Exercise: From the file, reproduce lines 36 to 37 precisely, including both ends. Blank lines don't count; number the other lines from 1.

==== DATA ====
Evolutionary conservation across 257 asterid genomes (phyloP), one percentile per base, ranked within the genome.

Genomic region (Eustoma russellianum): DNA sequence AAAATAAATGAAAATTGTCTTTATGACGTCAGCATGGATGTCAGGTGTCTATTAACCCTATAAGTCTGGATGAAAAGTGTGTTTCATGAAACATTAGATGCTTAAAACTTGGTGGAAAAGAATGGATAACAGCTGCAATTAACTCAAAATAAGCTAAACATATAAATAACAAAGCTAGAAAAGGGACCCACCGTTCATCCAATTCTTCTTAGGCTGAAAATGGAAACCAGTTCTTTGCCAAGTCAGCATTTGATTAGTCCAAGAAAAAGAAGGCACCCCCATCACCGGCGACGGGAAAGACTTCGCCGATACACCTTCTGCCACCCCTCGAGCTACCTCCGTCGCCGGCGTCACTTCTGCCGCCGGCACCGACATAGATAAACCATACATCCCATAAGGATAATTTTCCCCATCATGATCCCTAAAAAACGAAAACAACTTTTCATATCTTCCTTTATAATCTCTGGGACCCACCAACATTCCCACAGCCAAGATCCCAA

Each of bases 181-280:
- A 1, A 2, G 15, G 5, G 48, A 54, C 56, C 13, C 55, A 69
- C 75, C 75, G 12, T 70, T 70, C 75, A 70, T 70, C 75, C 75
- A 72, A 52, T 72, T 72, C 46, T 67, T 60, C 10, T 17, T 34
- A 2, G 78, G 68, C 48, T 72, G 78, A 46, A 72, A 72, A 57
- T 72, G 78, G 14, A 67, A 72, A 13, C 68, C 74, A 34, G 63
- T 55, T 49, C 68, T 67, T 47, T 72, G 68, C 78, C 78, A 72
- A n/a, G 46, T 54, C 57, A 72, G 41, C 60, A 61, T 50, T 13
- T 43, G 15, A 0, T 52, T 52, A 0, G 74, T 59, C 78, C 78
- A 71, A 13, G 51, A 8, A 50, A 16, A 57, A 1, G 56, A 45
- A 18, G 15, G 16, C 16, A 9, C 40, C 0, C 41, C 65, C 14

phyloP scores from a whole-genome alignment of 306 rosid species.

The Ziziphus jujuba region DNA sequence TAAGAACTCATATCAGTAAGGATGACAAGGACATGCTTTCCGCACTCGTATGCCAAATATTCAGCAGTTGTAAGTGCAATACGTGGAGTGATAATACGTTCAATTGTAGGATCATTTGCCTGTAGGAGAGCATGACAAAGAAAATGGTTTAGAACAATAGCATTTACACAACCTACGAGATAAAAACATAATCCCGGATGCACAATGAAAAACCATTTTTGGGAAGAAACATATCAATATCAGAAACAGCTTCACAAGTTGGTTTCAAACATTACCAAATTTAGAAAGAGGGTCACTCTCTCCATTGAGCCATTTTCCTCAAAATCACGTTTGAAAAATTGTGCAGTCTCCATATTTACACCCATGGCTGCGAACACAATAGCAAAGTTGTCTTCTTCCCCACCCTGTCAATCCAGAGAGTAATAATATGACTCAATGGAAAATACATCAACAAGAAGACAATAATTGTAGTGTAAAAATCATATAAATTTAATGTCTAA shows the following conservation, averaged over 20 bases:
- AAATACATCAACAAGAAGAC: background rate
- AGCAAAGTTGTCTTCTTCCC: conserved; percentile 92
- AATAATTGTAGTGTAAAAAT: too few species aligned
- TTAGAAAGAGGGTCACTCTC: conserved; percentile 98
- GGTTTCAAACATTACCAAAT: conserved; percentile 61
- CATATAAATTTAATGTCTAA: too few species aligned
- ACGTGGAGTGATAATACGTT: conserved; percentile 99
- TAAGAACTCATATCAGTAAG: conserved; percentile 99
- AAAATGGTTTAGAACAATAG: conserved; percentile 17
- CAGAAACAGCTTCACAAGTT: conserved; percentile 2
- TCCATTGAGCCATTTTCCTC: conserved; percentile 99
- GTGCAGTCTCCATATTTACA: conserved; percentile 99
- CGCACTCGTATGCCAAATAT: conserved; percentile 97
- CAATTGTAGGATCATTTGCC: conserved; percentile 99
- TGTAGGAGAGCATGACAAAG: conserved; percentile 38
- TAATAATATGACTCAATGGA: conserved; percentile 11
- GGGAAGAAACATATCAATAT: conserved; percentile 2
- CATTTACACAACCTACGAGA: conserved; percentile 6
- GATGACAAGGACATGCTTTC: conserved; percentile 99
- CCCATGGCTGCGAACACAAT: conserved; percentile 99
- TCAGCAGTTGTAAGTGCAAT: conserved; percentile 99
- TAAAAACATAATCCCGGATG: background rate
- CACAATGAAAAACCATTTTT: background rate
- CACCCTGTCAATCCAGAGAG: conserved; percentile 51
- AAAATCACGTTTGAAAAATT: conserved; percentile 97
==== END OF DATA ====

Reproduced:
- TCAGCAGTTGTAAGTGCAAT: conserved; percentile 99
- TAAAAACATAATCCCGGATG: background rate